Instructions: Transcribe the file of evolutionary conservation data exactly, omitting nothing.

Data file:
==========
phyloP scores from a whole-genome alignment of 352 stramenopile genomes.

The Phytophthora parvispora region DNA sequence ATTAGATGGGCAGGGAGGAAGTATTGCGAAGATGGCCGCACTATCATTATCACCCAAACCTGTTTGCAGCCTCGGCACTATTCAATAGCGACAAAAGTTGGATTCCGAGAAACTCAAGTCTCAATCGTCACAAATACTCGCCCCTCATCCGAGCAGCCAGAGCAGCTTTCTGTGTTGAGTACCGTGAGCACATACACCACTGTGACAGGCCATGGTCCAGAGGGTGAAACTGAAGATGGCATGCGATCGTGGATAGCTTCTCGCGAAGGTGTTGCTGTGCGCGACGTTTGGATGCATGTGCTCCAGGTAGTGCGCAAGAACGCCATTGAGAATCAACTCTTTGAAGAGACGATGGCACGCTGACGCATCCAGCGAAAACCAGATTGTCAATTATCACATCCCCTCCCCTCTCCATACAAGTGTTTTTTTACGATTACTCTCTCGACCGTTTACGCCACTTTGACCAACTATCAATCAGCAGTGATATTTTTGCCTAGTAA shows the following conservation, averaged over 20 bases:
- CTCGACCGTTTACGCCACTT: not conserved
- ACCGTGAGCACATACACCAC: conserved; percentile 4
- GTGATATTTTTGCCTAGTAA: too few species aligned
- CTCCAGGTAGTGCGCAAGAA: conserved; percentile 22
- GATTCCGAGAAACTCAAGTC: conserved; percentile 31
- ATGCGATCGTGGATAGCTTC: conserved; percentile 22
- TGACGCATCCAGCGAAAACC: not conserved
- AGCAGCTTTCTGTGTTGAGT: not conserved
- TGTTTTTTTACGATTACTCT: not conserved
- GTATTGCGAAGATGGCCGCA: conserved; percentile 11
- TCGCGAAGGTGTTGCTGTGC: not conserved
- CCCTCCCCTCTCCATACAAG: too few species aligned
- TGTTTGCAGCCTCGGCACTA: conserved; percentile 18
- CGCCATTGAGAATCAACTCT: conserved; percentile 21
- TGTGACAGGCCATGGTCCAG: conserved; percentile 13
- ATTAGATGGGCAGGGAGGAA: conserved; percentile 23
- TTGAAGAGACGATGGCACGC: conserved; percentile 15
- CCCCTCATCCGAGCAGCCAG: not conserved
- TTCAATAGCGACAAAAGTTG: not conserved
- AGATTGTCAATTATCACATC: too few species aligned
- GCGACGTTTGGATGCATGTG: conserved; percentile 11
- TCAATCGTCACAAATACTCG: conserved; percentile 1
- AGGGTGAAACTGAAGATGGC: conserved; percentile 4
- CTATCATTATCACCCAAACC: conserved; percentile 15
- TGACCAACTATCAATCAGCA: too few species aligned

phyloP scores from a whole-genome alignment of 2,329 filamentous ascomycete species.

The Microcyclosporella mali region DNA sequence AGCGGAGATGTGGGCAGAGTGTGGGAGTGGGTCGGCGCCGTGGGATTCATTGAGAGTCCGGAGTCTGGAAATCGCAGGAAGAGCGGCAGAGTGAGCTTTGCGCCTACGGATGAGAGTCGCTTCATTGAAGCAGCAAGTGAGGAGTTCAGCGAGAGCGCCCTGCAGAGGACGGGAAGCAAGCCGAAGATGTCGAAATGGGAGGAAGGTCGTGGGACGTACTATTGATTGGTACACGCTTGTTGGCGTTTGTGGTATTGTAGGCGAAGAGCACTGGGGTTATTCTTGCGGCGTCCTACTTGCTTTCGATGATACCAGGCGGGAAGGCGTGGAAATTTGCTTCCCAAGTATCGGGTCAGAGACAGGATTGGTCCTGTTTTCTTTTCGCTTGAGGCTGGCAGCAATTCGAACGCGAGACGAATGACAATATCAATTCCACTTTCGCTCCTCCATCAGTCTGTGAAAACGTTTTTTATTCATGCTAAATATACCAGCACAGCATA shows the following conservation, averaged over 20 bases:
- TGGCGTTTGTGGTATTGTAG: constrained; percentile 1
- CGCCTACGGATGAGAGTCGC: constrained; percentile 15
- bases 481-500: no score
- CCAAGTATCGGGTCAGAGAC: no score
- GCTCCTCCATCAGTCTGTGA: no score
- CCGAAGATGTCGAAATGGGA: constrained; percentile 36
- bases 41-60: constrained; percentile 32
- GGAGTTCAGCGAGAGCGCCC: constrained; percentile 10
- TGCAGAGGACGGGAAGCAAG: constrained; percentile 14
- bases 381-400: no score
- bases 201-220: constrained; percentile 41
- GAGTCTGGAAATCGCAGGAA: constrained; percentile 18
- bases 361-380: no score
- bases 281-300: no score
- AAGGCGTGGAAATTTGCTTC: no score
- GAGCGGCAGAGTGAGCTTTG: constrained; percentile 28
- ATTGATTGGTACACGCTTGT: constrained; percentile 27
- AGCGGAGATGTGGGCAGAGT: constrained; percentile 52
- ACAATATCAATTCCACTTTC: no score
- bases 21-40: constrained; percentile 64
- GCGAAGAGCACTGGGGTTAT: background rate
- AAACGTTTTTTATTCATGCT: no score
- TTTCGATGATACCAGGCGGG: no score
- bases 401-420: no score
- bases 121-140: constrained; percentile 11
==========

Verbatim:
phyloP scores from a whole-genome alignment of 352 stramenopile genomes.

The Phytophthora parvispora region DNA sequence ATTAGATGGGCAGGGAGGAAGTATTGCGAAGATGGCCGCACTATCATTATCACCCAAACCTGTTTGCAGCCTCGGCACTATTCAATAGCGACAAAAGTTGGATTCCGAGAAACTCAAGTCTCAATCGTCACAAATACTCGCCCCTCATCCGAGCAGCCAGAGCAGCTTTCTGTGTTGAGTACCGTGAGCACATACACCACTGTGACAGGCCATGGTCCAGAGGGTGAAACTGAAGATGGCATGCGATCGTGGATAGCTTCTCGCGAAGGTGTTGCTGTGCGCGACGTTTGGATGCATGTGCTCCAGGTAGTGCGCAAGAACGCCATTGAGAATCAACTCTTTGAAGAGACGATGGCACGCTGACGCATCCAGCGAAAACCAGATTGTCAATTATCACATCCCCTCCCCTCTCCATACAAGTGTTTTTTTACGATTACTCTCTCGACCGTTTACGCCACTTTGACCAACTATCAATCAGCAGTGATATTTTTGCCTAGTAA shows the following conservation, averaged over 20 bases:
- CTCGACCGTTTACGCCACTT: not conserved
- ACCGTGAGCACATACACCAC: conserved; percentile 4
- GTGATATTTTTGCCTAGTAA: too few species aligned
- CTCCAGGTAGTGCGCAAGAA: conserved; percentile 22
- GATTCCGAGAAACTCAAGTC: conserved; percentile 31
- ATGCGATCGTGGATAGCTTC: conserved; percentile 22
- TGACGCATCCAGCGAAAACC: not conserved
- AGCAGCTTTCTGTGTTGAGT: not conserved
- TGTTTTTTTACGATTACTCT: not conserved
- GTATTGCGAAGATGGCCGCA: conserved; percentile 11
- TCGCGAAGGTGTTGCTGTGC: not conserved
- CCCTCCCCTCTCCATACAAG: too few species aligned
- TGTTTGCAGCCTCGGCACTA: conserved; percentile 18
- CGCCATTGAGAATCAACTCT: conserved; percentile 21
- TGTGACAGGCCATGGTCCAG: conserved; percentile 13
- ATTAGATGGGCAGGGAGGAA: conserved; percentile 23
- TTGAAGAGACGATGGCACGC: conserved; percentile 15
- CCCCTCATCCGAGCAGCCAG: not conserved
- TTCAATAGCGACAAAAGTTG: not conserved
- AGATTGTCAATTATCACATC: too few species aligned
- GCGACGTTTGGATGCATGTG: conserved; percentile 11
- TCAATCGTCACAAATACTCG: conserved; percentile 1
- AGGGTGAAACTGAAGATGGC: conserved; percentile 4
- CTATCATTATCACCCAAACC: conserved; percentile 15
- TGACCAACTATCAATCAGCA: too few species aligned

phyloP scores from a whole-genome alignment of 2,329 filamentous ascomycete species.

The Microcyclosporella mali region DNA sequence AGCGGAGATGTGGGCAGAGTGTGGGAGTGGGTCGGCGCCGTGGGATTCATTGAGAGTCCGGAGTCTGGAAATCGCAGGAAGAGCGGCAGAGTGAGCTTTGCGCCTACGGATGAGAGTCGCTTCATTGAAGCAGCAAGTGAGGAGTTCAGCGAGAGCGCCCTGCAGAGGACGGGAAGCAAGCCGAAGATGTCGAAATGGGAGGAAGGTCGTGGGACGTACTATTGATTGGTACACGCTTGTTGGCGTTTGTGGTATTGTAGGCGAAGAGCACTGGGGTTATTCTTGCGGCGTCCTACTTGCTTTCGATGATACCAGGCGGGAAGGCGTGGAAATTTGCTTCCCAAGTATCGGGTCAGAGACAGGATTGGTCCTGTTTTCTTTTCGCTTGAGGCTGGCAGCAATTCGAACGCGAGACGAATGACAATATCAATTCCACTTTCGCTCCTCCATCAGTCTGTGAAAACGTTTTTTATTCATGCTAAATATACCAGCACAGCATA shows the following conservation, averaged over 20 bases:
- TGGCGTTTGTGGTATTGTAG: constrained; percentile 1
- CGCCTACGGATGAGAGTCGC: constrained; percentile 15
- bases 481-500: no score
- CCAAGTATCGGGTCAGAGAC: no score
- GCTCCTCCATCAGTCTGTGA: no score
- CCGAAGATGTCGAAATGGGA: constrained; percentile 36
- bases 41-60: constrained; percentile 32
- GGAGTTCAGCGAGAGCGCCC: constrained; percentile 10
- TGCAGAGGACGGGAAGCAAG: constrained; percentile 14
- bases 381-400: no score
- bases 201-220: constrained; percentile 41
- GAGTCTGGAAATCGCAGGAA: constrained; percentile 18
- bases 361-380: no score
- bases 281-300: no score
- AAGGCGTGGAAATTTGCTTC: no score
- GAGCGGCAGAGTGAGCTTTG: constrained; percentile 28
- ATTGATTGGTACACGCTTGT: constrained; percentile 27
- AGCGGAGATGTGGGCAGAGT: constrained; percentile 52
- ACAATATCAATTCCACTTTC: no score
- bases 21-40: constrained; percentile 64
- GCGAAGAGCACTGGGGTTAT: background rate
- AAACGTTTTTTATTCATGCT: no score
- TTTCGATGATACCAGGCGGG: no score
- bases 401-420: no score
- bases 121-140: constrained; percentile 11